A Call to Grow

By Allison Migun, Spring 2015

We are at an exciting time right now: by seeking out local food at markets or buying food directly from farmers, more people are choosing to provide themselves and their families the freshest foods available. Nationally, the total sales of farm goods direct to consumers increased 8.1% between 2007 and 2012.*  Regionally, the demand for local food and access to these products are also on the rise. In Chattanooga, both producers and consumers have myriad options for selling and buying fresh, locally grown food: a farmers market nearly every day of the week, the Chattanooga Area Food Bank, and the new Harvested Here Food Hub. However, unless more people take up the challenge to grow the food, the demand is eventually going to outrun the supply.

The 2012 USDA Agricultural Census found that the number of young, beginning principal farmers who reported that farming was their primary occupation increased by 11.3% between 2007-2012. While impressive, that same report found that, In 2012, the number of beginning farmers on their current operation less than 10 years was down 20 percent from 2007. Nearly 172,000 farmers were on their current operation less than 5 years. This suggests that while more people take the step into a life in agriculture, many, for whatever reason, may not be able to keep with it. The challenges ahead can cause many beginning farmers to feel overwhelmed and intimidated but, there are those who, with support from their community and access to resources like land, education, and technical assistance, find success in their new career path.

Bert and Initia Vandermerwe gave up life in Atlanta, Georgia to buy 12 acres of land in Decatur, Tennessee now called Big Sycamore Farm. It did not take long to realize, that among numerous other challenges, starting a farm would require many hours of hard labor. They cut pine trees, dug rocks, worked clay soil, and managed poor drainage all while battling adverse conditions like heat, drought, wind, and rain before finally planting their first small garden.

Four years and many lessons later, Bert and Initia are now growing two acres of non-GMO vegetables and raising chickens and ducks for meat and eggs. They sustain their farm by selling at the Ooltewah and Brainerd Farmers Markets as well as to the Harvested Here Food Hub. Bert and Initia both agree that, though every day brings new challenges, starting a farm is an adventure they do not regret.

For individuals interested in pursuing a life in agriculture, resources exist at every level. Organizations like the Land Trust for Tennessee and the Northeast Georgia Farm / Farmer Match Program can help connect landowners with individuals looking for land on which to get started. The Center for Rural Affairs is another invaluable resource which, according to the National Young Farmers Coalition, offers a treasure trove of information on transferring ownership of land, in terms of finding the right opportunity, financing advice, and successful strategies.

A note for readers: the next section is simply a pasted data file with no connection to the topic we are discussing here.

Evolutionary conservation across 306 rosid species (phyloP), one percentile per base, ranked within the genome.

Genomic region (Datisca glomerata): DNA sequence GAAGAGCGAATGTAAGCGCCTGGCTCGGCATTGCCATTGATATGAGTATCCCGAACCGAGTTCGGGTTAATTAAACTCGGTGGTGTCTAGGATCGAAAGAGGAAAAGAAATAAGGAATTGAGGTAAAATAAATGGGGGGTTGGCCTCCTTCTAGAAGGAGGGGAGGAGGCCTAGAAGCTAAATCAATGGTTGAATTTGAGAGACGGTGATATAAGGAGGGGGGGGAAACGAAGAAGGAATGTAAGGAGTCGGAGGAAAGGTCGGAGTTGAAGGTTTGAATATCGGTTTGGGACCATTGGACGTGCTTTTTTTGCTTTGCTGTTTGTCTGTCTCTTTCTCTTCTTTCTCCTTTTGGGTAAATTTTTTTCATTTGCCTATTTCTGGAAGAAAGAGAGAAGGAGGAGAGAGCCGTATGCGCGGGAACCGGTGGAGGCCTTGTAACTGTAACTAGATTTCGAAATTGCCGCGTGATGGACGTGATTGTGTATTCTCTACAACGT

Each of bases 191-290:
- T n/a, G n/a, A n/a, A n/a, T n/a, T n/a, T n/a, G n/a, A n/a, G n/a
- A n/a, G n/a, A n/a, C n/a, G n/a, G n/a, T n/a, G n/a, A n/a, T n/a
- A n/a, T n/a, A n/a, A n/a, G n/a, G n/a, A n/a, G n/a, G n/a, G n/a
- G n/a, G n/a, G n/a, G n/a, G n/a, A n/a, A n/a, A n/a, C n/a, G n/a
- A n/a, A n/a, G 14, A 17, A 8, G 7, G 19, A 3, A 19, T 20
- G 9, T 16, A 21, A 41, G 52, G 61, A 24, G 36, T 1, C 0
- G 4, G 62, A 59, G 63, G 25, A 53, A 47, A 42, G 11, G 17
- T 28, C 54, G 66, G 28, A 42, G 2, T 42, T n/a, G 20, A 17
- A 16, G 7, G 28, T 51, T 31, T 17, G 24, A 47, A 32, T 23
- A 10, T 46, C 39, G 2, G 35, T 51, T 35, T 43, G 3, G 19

Beyond the acquisition of land, learning more about the trade is vital to the success of the beginning farmer. A number of organizations national, regional, and local such as the Chattanooga Sustainable Farmers, Southern Sustainable Agriculture Working Group (SSAWG), the National Young Farmers Coalition, and World Wide Opportunities on Organic Farms (WWOOF) provide networking opportunities for farmers to learn from other farmers with more experience. From attending a workshop to working on someone elses farm, these resources offer wonderful low cost, sometimes even free opportunities for new farmers to learn from folks who have spent time and sweat equity learning how to master the industry.

For technical assistance, beginning farmers can also turn to State Agricultural Agents.  A free resource to all members of the agricultural community, Agricultural Extension provides informational brochures, reports, classes, and on-farm consultations. They answer farmers questions and conduct research that can be used by farmers to improve their growing practices, increase profits, learn about new methods to control food safety, and adopt sustainable growing practices. Patrick Sweatt, Bradley Countys Extension Agent, says he is asked questions that range from, What is this new sunny spot on my corn? to What can I do with this new plot of land I just purchased that has never been farmed on before?

The internet also allows many beginning farmers to search for up-to-date marketing information, find solutions or guidance for common problems they might face, and to network, connect, and learn from other farmers. Forums, blogs, and agricultural websites continue to provide, with their usual caveats, valuable information whenever a problem may arise. 

Is farming for everyone? Certainly not. Even the most enthusiastic dreamers can become quickly disenchanted. Farming is a difficult profession that most people cannot fully understand until they experience tilling what seems like the hundredth row of rocky soil, but there are those few people who, once they give it a shot, cannot let it go. As our community continues to embrace local food, the more opportunity people with a passion for growing that food have to pursue their dream. So, if the idea of being part of the farming community is appealing, the resources are there for you to go out and do it.  The locavore community will be behind you every step of the way.